UK must tighten up arms export licensing mechanism, says Control Arms Coalition
Posted: 13 July 2012
The Committees on Arms Export Controls (CAEC) report on strategic export controls highlights the urgent need for the UK to better identify the risk of arms transfers being used for repression or to commit human rights violations, according to the UK Control Arms Coalition today.
The Coalition – comprising Amnesty International, Oxfam and Saferworld – said that while the unprecedented number of licences revoked after the Arab Spring is welcome, it only underlines that the current system inadequately assesses risk in the first place.
“There needs to be a presumption of denial for licences to high-risk or authoritarian regimes unless there are specific, identified security issues that the transfers would address. Even then, if there is a long-term risk of human rights violations, the transfer should be denied.
“With the Arms Trade Treaty negotiations on-going in New York, there is the opportunity for the UK government to show real leadership by example – improving its own arms export processes as a matter of urgency.”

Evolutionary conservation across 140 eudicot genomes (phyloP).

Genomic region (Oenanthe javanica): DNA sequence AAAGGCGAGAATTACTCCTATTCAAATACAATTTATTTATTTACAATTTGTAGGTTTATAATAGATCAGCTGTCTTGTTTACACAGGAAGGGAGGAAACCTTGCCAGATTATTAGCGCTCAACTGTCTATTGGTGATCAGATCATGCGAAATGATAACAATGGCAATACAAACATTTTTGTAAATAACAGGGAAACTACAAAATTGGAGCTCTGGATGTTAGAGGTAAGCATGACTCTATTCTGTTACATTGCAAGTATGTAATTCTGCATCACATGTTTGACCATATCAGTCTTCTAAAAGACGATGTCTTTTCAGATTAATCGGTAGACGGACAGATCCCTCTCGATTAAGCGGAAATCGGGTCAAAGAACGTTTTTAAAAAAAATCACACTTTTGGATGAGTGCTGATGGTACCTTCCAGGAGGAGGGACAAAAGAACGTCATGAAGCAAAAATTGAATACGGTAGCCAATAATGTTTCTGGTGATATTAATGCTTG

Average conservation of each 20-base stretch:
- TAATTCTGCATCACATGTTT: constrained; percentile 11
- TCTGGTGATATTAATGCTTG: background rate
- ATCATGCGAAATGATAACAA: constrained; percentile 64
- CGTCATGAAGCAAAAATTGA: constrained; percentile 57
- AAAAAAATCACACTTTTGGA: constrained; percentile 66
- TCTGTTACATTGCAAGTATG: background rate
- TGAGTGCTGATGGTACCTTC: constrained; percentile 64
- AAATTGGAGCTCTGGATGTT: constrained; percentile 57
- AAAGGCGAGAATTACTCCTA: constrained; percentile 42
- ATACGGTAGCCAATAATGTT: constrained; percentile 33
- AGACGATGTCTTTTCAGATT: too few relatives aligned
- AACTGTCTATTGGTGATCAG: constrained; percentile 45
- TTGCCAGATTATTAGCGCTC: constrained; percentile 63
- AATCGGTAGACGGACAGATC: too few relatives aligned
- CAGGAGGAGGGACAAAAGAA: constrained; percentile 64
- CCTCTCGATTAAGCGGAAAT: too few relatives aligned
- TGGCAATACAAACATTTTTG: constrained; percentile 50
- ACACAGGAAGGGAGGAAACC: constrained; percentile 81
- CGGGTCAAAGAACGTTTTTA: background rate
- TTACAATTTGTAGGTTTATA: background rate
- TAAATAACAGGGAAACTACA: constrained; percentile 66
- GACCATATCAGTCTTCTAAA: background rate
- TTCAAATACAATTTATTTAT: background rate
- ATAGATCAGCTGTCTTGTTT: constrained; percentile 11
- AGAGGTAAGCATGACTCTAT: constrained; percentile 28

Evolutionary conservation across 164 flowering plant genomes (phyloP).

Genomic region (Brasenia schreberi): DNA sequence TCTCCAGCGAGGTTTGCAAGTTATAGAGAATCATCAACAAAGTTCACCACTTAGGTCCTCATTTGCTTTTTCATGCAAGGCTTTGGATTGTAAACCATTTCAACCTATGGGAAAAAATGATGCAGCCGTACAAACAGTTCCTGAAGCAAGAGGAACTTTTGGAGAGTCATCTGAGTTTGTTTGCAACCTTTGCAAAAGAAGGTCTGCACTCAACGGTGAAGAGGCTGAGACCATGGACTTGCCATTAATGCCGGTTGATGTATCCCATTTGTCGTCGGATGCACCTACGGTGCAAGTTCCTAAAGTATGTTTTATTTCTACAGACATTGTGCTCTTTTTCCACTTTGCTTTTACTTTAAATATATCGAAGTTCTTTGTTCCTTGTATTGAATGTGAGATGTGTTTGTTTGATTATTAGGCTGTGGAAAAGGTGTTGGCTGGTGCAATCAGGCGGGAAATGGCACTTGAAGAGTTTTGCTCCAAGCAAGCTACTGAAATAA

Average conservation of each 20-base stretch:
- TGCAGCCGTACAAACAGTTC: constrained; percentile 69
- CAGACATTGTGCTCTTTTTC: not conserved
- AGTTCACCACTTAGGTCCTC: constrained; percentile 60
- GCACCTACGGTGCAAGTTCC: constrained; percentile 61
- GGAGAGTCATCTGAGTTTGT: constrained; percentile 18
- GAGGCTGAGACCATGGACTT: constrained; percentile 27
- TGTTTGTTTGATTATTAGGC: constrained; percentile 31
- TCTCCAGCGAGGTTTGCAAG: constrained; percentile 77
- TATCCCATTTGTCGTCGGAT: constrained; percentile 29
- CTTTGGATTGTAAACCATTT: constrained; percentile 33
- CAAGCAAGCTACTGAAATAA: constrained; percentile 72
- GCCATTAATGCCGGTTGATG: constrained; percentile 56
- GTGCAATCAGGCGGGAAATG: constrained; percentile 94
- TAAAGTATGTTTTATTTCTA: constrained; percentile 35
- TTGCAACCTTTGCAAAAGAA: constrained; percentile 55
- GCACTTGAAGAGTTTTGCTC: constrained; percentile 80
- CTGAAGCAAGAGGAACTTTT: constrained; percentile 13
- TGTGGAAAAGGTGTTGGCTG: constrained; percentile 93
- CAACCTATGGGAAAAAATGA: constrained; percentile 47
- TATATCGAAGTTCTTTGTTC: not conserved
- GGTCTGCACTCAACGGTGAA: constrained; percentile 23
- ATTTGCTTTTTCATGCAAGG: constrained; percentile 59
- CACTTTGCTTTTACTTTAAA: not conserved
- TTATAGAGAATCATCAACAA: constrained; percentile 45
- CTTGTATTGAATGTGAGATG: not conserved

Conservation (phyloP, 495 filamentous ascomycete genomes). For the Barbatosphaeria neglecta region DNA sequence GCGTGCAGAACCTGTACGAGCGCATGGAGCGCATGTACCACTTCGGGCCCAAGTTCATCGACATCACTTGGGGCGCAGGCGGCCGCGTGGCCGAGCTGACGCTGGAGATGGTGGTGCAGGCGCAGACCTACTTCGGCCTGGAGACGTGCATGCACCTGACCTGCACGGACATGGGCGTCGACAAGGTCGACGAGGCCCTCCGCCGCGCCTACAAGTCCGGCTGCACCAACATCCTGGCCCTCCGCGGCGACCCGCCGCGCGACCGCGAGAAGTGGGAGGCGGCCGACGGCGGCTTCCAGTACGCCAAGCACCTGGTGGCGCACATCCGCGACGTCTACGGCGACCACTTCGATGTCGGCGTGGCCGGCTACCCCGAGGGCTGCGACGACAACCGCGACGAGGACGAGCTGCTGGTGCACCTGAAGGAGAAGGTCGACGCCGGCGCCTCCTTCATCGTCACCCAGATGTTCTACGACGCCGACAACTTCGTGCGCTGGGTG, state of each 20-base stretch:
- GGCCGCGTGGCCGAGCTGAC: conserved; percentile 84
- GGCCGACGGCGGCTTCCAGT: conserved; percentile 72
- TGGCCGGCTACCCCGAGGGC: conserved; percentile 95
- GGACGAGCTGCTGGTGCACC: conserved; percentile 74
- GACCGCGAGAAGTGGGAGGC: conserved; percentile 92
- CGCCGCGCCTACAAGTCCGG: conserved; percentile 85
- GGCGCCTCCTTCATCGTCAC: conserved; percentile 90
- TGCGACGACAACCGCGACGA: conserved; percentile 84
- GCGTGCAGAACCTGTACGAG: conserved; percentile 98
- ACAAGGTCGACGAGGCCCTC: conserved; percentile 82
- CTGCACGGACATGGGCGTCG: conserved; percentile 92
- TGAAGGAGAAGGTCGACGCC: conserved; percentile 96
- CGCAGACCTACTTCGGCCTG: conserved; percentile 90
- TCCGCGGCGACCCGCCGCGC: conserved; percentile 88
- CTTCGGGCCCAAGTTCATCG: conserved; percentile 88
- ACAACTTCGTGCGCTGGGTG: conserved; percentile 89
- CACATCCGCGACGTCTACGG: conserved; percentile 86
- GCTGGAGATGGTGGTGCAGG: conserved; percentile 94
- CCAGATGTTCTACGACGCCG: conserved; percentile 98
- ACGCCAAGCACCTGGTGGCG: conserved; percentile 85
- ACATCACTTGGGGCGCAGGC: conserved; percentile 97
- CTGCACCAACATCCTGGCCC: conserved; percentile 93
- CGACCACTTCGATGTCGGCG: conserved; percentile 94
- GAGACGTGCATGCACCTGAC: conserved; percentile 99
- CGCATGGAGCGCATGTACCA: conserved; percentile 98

Anna Macdonald, Oxfam’s Head of Arms Control, said: “The MPs are absolutely right. The UK should be far more vigilant in their risk assessment process for arms exports in the future, but the need for global regulation of the international arms trade is just as acute with thousands of people killed, maimed or made poor by irresponsible arms deals every day.
“And that is why it is absolutely vital that the current negotiations on the world's first Arms Trade Treaty, taking in place in New York right now, agree the strongest possible text. They must deliver a bullet-proof Treaty that will stop arms deals fuelling conflict, human rights abuses and the kind of atrocities unfolding in Syria.”
Amnesty International’s UK Arms Programme Director Oliver Sprague said:
“At this crucial time when talks are on-going for the world’s first Arms Trade Treaty, MP's have issued a stark reminder that the UK Government has to also get its own house in order on arms export controls. In order that the UK and other countries do not repeat recent past mistakes of irresponsible arms sales to the Middle East region, the UK must not accept anything less than a Treaty that contains binding cast iron rules that will prevent any transfer of weapons if there is a substantial risk that they would be used to commit or facilitate serious human rights violations, on this there must be no compromise."